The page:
PTSD may be accompanied by enduring neurochemical and psychophysiological changes and can lead to substantial im-pairment and distress. Sometimes the intensity of symptoms is severe enough to preclude the effective use of trauma-focused psychotherapy. In these situations, the use of medication should not be delayed unnecessarily. Initial studies showed benefit for the tricyclic antidepressant and monoamine oxidase inhibitor medications, however, the selective serotonin reuptake inhibitors (SSRIs) have now replaced these as first-line agents, based upon evidence from several placebo-controlled trials. A suggested se-quencing of treatment is outlined in Table 52.1.
Two double-blind clinical trials in more than 100 patients support the efficacy of amitriptyline and imipramine in com-bat veterans with PTSD (Frank et al., 1988; Davidson et al., 1990). In both studies, the medication was effective on intrusive PTSD symptoms and, to a weaker extent, on avoidant symptoms (Table 52.2). Of importance was that clinical efficacy occurred in patients who did not suffer from depressive illness, suggest-ing that the effect of tricyclic agents in PTSD is independent o
antidepressant properties. In fact response was inversely corre-lated with baseline depression level.
Phenelzine has been found to be effective in symptom re-duction and that avoidant symptoms improve to a much greater degree with phenelzine than with the tricyclic agents. However, the side effects of phenelzine limit its use to a third- or fourth-line drug to be used only when other, safer medications have failed to work. Several placebo-controlled trials have shown positive effects for the SSRI medications, including fluoxetine, sertraline and paroxetine. Long-term use of sertraline is associated with a substantial reduction in relapse over a 15-month period. Data support positive effects for SSRI in men and women and in adults who have survived all major classes of trauma (e.g., combat, sexual violence, nonsexual violence and accident). Each of these medications has broad-spectrum properties across the full symp-tom range of the disorder as well as improving function and, per-haps, resilience or stress-coping. They also support the benefit of SSRI in those with and without comorbid major.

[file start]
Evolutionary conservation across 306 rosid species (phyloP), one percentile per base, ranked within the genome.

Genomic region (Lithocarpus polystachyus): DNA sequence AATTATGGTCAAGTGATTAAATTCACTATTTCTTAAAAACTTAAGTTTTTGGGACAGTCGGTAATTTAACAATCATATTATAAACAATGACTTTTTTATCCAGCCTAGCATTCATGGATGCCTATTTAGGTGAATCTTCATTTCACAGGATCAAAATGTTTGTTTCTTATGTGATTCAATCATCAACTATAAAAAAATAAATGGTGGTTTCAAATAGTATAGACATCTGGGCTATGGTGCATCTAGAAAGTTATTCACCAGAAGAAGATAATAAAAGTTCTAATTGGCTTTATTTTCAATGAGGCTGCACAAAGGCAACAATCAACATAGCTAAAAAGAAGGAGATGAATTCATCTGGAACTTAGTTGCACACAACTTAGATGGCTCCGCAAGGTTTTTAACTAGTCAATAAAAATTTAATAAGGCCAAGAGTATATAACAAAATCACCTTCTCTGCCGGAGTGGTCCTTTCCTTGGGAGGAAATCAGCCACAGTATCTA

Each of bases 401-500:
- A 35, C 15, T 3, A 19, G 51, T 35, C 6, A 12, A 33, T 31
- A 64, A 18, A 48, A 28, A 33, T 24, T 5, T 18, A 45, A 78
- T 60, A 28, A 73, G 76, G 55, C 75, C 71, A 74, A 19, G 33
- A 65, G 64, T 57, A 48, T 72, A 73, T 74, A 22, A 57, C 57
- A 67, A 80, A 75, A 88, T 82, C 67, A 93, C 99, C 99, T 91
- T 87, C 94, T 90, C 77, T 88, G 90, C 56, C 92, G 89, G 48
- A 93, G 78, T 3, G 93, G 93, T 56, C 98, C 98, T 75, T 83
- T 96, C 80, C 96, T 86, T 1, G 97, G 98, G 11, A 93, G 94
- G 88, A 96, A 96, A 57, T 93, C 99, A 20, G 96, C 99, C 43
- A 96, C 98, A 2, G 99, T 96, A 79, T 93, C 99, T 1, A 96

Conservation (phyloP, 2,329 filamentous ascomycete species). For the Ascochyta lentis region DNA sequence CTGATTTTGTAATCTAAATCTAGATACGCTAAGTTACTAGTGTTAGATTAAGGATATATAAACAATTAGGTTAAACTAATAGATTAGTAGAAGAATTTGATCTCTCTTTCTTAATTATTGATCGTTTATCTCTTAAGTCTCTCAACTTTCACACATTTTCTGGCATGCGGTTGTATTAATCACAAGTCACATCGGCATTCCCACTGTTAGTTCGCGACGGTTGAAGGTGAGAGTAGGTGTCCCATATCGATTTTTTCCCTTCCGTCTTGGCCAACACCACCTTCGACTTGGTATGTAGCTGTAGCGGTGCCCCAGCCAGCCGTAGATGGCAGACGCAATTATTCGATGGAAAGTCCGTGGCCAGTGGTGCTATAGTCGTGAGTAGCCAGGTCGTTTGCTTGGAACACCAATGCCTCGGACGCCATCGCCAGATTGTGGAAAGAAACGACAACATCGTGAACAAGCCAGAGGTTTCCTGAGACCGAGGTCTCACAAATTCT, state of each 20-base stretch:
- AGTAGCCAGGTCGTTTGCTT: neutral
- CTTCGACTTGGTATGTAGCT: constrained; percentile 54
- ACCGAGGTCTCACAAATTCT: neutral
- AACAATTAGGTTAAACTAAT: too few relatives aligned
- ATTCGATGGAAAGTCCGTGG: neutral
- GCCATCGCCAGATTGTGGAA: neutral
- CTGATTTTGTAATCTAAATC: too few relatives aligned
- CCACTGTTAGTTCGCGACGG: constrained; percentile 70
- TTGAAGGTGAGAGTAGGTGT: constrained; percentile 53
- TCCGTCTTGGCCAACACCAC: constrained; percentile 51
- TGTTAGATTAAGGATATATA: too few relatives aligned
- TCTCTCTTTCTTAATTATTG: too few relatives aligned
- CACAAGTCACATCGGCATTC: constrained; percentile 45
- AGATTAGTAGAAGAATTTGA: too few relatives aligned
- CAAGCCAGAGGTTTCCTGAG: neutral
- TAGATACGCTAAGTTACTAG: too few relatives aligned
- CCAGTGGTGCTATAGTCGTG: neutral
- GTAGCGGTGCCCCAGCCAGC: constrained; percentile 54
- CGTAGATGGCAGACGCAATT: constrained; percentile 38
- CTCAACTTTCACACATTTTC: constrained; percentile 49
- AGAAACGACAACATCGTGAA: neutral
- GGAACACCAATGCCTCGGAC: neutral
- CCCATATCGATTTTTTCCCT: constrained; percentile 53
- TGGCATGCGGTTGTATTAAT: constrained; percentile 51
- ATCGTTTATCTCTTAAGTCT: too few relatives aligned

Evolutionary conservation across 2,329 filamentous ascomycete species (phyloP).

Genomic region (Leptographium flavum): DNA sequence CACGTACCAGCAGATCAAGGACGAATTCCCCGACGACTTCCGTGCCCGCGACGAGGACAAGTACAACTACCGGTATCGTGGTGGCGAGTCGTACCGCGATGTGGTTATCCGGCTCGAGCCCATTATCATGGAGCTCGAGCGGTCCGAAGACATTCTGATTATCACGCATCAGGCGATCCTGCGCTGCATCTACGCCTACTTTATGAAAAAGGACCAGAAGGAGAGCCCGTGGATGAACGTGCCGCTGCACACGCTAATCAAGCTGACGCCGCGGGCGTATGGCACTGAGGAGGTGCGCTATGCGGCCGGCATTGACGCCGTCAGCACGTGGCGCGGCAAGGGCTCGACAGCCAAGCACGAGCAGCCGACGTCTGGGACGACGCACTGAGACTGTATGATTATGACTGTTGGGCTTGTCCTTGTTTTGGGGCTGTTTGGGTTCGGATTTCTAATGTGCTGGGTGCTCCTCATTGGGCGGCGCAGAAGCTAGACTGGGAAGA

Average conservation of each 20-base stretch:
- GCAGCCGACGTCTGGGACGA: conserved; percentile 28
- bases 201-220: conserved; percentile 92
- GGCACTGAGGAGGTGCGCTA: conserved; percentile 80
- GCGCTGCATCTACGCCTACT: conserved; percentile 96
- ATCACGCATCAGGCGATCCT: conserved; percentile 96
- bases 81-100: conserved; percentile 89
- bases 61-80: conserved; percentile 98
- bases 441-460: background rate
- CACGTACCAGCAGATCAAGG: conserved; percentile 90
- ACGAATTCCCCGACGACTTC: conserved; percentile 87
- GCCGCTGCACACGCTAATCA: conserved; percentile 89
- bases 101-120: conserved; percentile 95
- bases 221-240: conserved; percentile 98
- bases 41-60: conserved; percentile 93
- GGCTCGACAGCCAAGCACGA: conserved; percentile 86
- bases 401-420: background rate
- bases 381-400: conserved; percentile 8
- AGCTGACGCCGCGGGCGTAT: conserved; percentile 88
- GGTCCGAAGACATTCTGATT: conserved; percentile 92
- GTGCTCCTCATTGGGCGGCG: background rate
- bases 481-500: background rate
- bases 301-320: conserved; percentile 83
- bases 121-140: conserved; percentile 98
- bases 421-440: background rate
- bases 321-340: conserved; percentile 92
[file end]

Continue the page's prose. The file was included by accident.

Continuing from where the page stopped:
At this point, the indications for antipsychotic and mood-stabilizing drugs are poorly defined, but clinical experience suggests that they continue to have a role in the pharmacologic treatment of PTSD. Antipsychotic medications can be useful in patients with poor impulse control or in those who manifest features of borderline personality disorder. Lithium and car-bamazepine can also be useful in such patients but might benefit individuals who are subject to mood swings and angry or explo-sive outbursts. The appropriate role for the use of benzodiazepines is not well-defined. The antiphobic and antiarousal effects of the benzodiazepines should, in theory, be helpful in PTSD. How-ever, withdrawal from short-acting benzodiazepines may also introduce an additional set of problems with intense symptom rebound. In patients who have a propensity to abuse alcohol and other substances, benzodiazepines are not recommended.
Overall, the antidepressants, mood stabilizers and anticon-vulsants are the medication groups that are generally considered primary for treating PTSD; beta-blockers, alpha-2-agonists and anxiolytics have a less clearly defined place. Often, patients need a combination of drugs but polypharmacy should be utilized in a carefully planned fashion. Also, since the time course of re-sponse may be slow, it is advisable to persist with a particular course of action for at least 8 weeks before deciding that it has been unhelpful. It is possible that avoidance and numbing symp-toms respond more effectively to SSRI drugs.